From what I understand, I know that Kant believes that the purpose of government is to "[hinder] a hindrance to freedom" that people could impose on others. Additionally, in a Kantian government should guarantee:

  • The freedom of every member of the state as a human being.
  • The equality of each with every other as a subject.
  • The independence of every member of a commonwealth as a citizen.

Additionally, Kant's categorical imperative assesses whether or not a decision is ethical or moral by asking the question of whether or not the decision would lead to a contradiction if it is universalized, however a law is already universalized, so applying the categorical imperative does not seem to make sense.

Finally, according to Kant, every citizen in a state should, theoretically consent to the law, even if not in practice. Is that, in essence one of the only requirements? How would one go about figuring out whether or not every single citizen would consent to the law?

3 Answers 3


To answer your question in the headline, ignoring the text body: The Perpetual Peace introduces what Kant calls a "touchstone" for laws. The government or the monarch is to ask, whether the people, not as individuals but as rational beings (just as virmaior explained), could or would agree to the law. Because this is so, there is no need to ask them.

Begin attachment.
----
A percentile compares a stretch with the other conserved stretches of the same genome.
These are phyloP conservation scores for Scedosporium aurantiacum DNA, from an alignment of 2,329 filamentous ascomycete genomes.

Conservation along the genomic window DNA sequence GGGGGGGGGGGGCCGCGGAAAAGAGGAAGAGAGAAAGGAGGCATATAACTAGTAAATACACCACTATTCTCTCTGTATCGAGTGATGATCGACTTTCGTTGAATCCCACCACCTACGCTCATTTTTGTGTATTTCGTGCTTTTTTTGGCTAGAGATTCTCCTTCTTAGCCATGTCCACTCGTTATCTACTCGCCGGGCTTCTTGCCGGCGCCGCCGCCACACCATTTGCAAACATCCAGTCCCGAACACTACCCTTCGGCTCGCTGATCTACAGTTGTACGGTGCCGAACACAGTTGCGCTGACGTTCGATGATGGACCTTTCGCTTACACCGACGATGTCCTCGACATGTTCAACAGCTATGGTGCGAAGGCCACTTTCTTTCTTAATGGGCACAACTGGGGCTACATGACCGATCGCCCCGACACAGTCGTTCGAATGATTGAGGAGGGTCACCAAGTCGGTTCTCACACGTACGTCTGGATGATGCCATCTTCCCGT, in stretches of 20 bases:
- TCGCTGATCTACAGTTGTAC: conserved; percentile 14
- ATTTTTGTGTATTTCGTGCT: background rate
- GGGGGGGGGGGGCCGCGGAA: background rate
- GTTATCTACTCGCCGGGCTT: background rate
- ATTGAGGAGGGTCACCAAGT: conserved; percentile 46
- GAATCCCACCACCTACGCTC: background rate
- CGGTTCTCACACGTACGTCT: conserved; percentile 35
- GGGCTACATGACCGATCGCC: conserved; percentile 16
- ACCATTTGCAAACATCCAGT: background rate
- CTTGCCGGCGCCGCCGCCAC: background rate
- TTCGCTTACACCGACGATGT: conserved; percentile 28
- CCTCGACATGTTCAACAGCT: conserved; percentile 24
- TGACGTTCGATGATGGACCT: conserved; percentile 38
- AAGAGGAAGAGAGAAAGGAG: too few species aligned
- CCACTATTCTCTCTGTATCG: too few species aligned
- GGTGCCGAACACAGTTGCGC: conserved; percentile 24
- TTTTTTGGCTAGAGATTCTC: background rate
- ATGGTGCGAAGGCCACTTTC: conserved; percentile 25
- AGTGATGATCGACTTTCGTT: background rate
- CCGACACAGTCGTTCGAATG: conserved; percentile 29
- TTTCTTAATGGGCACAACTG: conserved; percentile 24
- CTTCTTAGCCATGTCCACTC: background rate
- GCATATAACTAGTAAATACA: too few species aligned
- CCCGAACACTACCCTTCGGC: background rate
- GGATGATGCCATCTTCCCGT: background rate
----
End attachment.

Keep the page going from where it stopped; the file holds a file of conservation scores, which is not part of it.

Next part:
I'm not sure it's right to ask how to ascertain whether a law is ethical, because the connection of right and morals is not as obvious as one might think. I don't need the categorical imperative to find out whether my actions are rightful, because to be rightful my actions don't need to be grounded in respect or understanding of moral necessity or anything, they just have to be compatible with everybody's freedom. That is why right [Recht] can't make people act morally right, for then its laws would have to act upon their motives, and that's impossible. All positive laws can do is to give people an incentive not to constrain other's legal freedom.

It's also not shown yet that positive laws have to be ethical, for it is possible that they rule in a "space" of morally irrelevant actions. Plus, there is readings of Kant that suggest that there is a good reason why the Rechtslehre (Doctrine of Right) comes prior to the ethical part of the Metaphysics of Morals, and that we cannot understand what it is for a law to be ethical before understanding what makes a law lawful.